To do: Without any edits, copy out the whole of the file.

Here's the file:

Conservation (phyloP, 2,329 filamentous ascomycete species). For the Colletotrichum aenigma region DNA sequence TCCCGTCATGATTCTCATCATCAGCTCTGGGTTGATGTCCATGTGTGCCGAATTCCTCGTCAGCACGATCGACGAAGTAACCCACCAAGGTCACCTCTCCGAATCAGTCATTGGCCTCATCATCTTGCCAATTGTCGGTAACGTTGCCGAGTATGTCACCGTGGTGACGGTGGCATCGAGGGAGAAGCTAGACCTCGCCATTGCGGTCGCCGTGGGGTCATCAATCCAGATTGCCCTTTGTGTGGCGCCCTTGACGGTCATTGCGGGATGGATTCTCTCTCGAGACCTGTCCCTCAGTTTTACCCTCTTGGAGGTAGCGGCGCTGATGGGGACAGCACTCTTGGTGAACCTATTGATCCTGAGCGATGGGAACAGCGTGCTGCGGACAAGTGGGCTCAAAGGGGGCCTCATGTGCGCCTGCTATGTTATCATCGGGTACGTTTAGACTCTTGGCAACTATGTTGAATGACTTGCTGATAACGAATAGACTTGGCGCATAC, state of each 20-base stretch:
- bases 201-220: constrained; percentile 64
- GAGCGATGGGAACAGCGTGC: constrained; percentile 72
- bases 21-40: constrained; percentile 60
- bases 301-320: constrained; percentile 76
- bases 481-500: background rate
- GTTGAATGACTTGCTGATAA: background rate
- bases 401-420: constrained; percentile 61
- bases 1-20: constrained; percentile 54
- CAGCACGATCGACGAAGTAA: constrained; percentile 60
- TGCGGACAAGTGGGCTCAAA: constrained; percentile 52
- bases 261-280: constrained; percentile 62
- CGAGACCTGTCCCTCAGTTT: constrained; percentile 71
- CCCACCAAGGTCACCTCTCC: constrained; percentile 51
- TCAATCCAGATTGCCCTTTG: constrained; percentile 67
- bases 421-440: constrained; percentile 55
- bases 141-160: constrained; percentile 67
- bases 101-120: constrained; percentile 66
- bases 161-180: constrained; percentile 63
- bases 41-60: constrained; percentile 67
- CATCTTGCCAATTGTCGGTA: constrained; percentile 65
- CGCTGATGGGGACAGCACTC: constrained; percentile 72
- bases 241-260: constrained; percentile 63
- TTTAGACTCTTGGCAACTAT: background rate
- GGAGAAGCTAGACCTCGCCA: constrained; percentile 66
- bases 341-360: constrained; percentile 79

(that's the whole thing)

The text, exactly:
Conservation (phyloP, 2,329 filamentous ascomycete species). For the Colletotrichum aenigma region DNA sequence TCCCGTCATGATTCTCATCATCAGCTCTGGGTTGATGTCCATGTGTGCCGAATTCCTCGTCAGCACGATCGACGAAGTAACCCACCAAGGTCACCTCTCCGAATCAGTCATTGGCCTCATCATCTTGCCAATTGTCGGTAACGTTGCCGAGTATGTCACCGTGGTGACGGTGGCATCGAGGGAGAAGCTAGACCTCGCCATTGCGGTCGCCGTGGGGTCATCAATCCAGATTGCCCTTTGTGTGGCGCCCTTGACGGTCATTGCGGGATGGATTCTCTCTCGAGACCTGTCCCTCAGTTTTACCCTCTTGGAGGTAGCGGCGCTGATGGGGACAGCACTCTTGGTGAACCTATTGATCCTGAGCGATGGGAACAGCGTGCTGCGGACAAGTGGGCTCAAAGGGGGCCTCATGTGCGCCTGCTATGTTATCATCGGGTACGTTTAGACTCTTGGCAACTATGTTGAATGACTTGCTGATAACGAATAGACTTGGCGCATAC, state of each 20-base stretch:
- bases 201-220: constrained; percentile 64
- GAGCGATGGGAACAGCGTGC: constrained; percentile 72
- bases 21-40: constrained; percentile 60
- bases 301-320: constrained; percentile 76
- bases 481-500: background rate
- GTTGAATGACTTGCTGATAA: background rate
- bases 401-420: constrained; percentile 61
- bases 1-20: constrained; percentile 54
- CAGCACGATCGACGAAGTAA: constrained; percentile 60
- TGCGGACAAGTGGGCTCAAA: constrained; percentile 52
- bases 261-280: constrained; percentile 62
- CGAGACCTGTCCCTCAGTTT: constrained; percentile 71
- CCCACCAAGGTCACCTCTCC: constrained; percentile 51
- TCAATCCAGATTGCCCTTTG: constrained; percentile 67
- bases 421-440: constrained; percentile 55
- bases 141-160: constrained; percentile 67
- bases 101-120: constrained; percentile 66
- bases 161-180: constrained; percentile 63
- bases 41-60: constrained; percentile 67
- CATCTTGCCAATTGTCGGTA: constrained; percentile 65
- CGCTGATGGGGACAGCACTC: constrained; percentile 72
- bases 241-260: constrained; percentile 63
- TTTAGACTCTTGGCAACTAT: background rate
- GGAGAAGCTAGACCTCGCCA: constrained; percentile 66
- bases 341-360: constrained; percentile 79